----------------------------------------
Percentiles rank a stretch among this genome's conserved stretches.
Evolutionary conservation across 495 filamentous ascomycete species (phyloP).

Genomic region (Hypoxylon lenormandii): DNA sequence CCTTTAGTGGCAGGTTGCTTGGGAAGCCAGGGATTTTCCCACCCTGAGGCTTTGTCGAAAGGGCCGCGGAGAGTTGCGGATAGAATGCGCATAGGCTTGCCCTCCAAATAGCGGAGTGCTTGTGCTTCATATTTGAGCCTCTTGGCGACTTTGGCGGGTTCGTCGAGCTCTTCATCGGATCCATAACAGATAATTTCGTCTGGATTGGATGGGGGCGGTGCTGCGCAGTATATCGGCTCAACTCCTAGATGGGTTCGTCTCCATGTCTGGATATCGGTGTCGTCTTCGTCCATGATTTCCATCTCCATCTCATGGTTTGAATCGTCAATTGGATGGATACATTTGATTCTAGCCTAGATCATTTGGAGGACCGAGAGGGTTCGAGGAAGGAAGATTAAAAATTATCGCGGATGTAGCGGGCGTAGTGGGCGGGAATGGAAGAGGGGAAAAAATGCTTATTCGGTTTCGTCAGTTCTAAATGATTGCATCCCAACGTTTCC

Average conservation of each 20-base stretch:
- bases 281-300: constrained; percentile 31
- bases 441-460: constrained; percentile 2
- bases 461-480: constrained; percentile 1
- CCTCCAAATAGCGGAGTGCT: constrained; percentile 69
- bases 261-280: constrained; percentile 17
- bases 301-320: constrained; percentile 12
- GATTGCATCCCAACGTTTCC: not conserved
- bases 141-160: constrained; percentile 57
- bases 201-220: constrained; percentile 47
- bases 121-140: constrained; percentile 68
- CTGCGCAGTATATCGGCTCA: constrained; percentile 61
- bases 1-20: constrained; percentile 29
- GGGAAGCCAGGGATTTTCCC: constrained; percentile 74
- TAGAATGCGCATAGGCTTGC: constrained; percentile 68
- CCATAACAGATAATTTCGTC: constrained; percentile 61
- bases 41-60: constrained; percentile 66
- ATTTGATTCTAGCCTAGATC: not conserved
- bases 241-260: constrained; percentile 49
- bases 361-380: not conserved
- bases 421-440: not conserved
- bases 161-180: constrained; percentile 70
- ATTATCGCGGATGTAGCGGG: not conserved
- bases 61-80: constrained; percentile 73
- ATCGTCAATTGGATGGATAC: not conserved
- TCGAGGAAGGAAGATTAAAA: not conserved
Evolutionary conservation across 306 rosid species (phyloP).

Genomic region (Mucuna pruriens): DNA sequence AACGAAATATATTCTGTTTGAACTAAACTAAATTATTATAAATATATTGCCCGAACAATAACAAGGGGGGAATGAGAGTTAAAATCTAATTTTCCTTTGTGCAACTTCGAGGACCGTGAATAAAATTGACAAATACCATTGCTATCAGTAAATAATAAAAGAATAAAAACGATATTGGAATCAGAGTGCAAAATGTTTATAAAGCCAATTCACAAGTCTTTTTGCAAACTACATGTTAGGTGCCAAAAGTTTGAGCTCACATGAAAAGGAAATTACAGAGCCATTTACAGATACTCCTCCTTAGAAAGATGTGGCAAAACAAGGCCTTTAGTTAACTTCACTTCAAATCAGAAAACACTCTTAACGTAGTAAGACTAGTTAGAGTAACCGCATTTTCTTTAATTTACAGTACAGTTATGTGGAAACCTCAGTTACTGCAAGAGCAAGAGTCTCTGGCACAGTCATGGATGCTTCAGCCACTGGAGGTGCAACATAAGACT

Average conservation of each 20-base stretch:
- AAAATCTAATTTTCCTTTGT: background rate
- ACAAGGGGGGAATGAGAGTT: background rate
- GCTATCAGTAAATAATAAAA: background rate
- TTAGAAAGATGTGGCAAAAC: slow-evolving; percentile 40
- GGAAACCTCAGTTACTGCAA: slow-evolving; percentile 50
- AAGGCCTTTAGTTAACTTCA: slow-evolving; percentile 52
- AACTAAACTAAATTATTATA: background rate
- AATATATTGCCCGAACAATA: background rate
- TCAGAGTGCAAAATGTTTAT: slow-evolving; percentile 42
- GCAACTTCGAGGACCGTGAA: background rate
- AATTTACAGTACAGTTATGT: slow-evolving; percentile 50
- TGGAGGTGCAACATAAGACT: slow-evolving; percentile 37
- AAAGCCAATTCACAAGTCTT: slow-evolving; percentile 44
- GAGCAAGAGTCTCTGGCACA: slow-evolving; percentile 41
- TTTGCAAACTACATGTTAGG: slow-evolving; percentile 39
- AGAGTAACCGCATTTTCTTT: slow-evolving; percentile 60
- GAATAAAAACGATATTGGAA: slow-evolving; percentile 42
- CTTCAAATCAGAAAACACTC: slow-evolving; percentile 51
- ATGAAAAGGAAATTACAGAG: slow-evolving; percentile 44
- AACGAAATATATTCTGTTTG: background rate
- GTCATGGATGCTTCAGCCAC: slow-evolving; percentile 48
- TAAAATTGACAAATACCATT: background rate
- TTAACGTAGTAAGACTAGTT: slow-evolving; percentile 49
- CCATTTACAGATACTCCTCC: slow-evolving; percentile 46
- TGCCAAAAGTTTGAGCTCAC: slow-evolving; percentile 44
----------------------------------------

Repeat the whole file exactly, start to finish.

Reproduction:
Percentiles rank a stretch among this genome's conserved stretches.
Evolutionary conservation across 495 filamentous ascomycete species (phyloP).

Genomic region (Hypoxylon lenormandii): DNA sequence CCTTTAGTGGCAGGTTGCTTGGGAAGCCAGGGATTTTCCCACCCTGAGGCTTTGTCGAAAGGGCCGCGGAGAGTTGCGGATAGAATGCGCATAGGCTTGCCCTCCAAATAGCGGAGTGCTTGTGCTTCATATTTGAGCCTCTTGGCGACTTTGGCGGGTTCGTCGAGCTCTTCATCGGATCCATAACAGATAATTTCGTCTGGATTGGATGGGGGCGGTGCTGCGCAGTATATCGGCTCAACTCCTAGATGGGTTCGTCTCCATGTCTGGATATCGGTGTCGTCTTCGTCCATGATTTCCATCTCCATCTCATGGTTTGAATCGTCAATTGGATGGATACATTTGATTCTAGCCTAGATCATTTGGAGGACCGAGAGGGTTCGAGGAAGGAAGATTAAAAATTATCGCGGATGTAGCGGGCGTAGTGGGCGGGAATGGAAGAGGGGAAAAAATGCTTATTCGGTTTCGTCAGTTCTAAATGATTGCATCCCAACGTTTCC

Average conservation of each 20-base stretch:
- bases 281-300: constrained; percentile 31
- bases 441-460: constrained; percentile 2
- bases 461-480: constrained; percentile 1
- CCTCCAAATAGCGGAGTGCT: constrained; percentile 69
- bases 261-280: constrained; percentile 17
- bases 301-320: constrained; percentile 12
- GATTGCATCCCAACGTTTCC: not conserved
- bases 141-160: constrained; percentile 57
- bases 201-220: constrained; percentile 47
- bases 121-140: constrained; percentile 68
- CTGCGCAGTATATCGGCTCA: constrained; percentile 61
- bases 1-20: constrained; percentile 29
- GGGAAGCCAGGGATTTTCCC: constrained; percentile 74
- TAGAATGCGCATAGGCTTGC: constrained; percentile 68
- CCATAACAGATAATTTCGTC: constrained; percentile 61
- bases 41-60: constrained; percentile 66
- ATTTGATTCTAGCCTAGATC: not conserved
- bases 241-260: constrained; percentile 49
- bases 361-380: not conserved
- bases 421-440: not conserved
- bases 161-180: constrained; percentile 70
- ATTATCGCGGATGTAGCGGG: not conserved
- bases 61-80: constrained; percentile 73
- ATCGTCAATTGGATGGATAC: not conserved
- TCGAGGAAGGAAGATTAAAA: not conserved
Evolutionary conservation across 306 rosid species (phyloP).

Genomic region (Mucuna pruriens): DNA sequence AACGAAATATATTCTGTTTGAACTAAACTAAATTATTATAAATATATTGCCCGAACAATAACAAGGGGGGAATGAGAGTTAAAATCTAATTTTCCTTTGTGCAACTTCGAGGACCGTGAATAAAATTGACAAATACCATTGCTATCAGTAAATAATAAAAGAATAAAAACGATATTGGAATCAGAGTGCAAAATGTTTATAAAGCCAATTCACAAGTCTTTTTGCAAACTACATGTTAGGTGCCAAAAGTTTGAGCTCACATGAAAAGGAAATTACAGAGCCATTTACAGATACTCCTCCTTAGAAAGATGTGGCAAAACAAGGCCTTTAGTTAACTTCACTTCAAATCAGAAAACACTCTTAACGTAGTAAGACTAGTTAGAGTAACCGCATTTTCTTTAATTTACAGTACAGTTATGTGGAAACCTCAGTTACTGCAAGAGCAAGAGTCTCTGGCACAGTCATGGATGCTTCAGCCACTGGAGGTGCAACATAAGACT

Average conservation of each 20-base stretch:
- AAAATCTAATTTTCCTTTGT: background rate
- ACAAGGGGGGAATGAGAGTT: background rate
- GCTATCAGTAAATAATAAAA: background rate
- TTAGAAAGATGTGGCAAAAC: slow-evolving; percentile 40
- GGAAACCTCAGTTACTGCAA: slow-evolving; percentile 50
- AAGGCCTTTAGTTAACTTCA: slow-evolving; percentile 52
- AACTAAACTAAATTATTATA: background rate
- AATATATTGCCCGAACAATA: background rate
- TCAGAGTGCAAAATGTTTAT: slow-evolving; percentile 42
- GCAACTTCGAGGACCGTGAA: background rate
- AATTTACAGTACAGTTATGT: slow-evolving; percentile 50
- TGGAGGTGCAACATAAGACT: slow-evolving; percentile 37
- AAAGCCAATTCACAAGTCTT: slow-evolving; percentile 44
- GAGCAAGAGTCTCTGGCACA: slow-evolving; percentile 41
- TTTGCAAACTACATGTTAGG: slow-evolving; percentile 39
- AGAGTAACCGCATTTTCTTT: slow-evolving; percentile 60
- GAATAAAAACGATATTGGAA: slow-evolving; percentile 42
- CTTCAAATCAGAAAACACTC: slow-evolving; percentile 51
- ATGAAAAGGAAATTACAGAG: slow-evolving; percentile 44
- AACGAAATATATTCTGTTTG: background rate
- GTCATGGATGCTTCAGCCAC: slow-evolving; percentile 48
- TAAAATTGACAAATACCATT: background rate
- TTAACGTAGTAAGACTAGTT: slow-evolving; percentile 49
- CCATTTACAGATACTCCTCC: slow-evolving; percentile 46
- TGCCAAAAGTTTGAGCTCAC: slow-evolving; percentile 44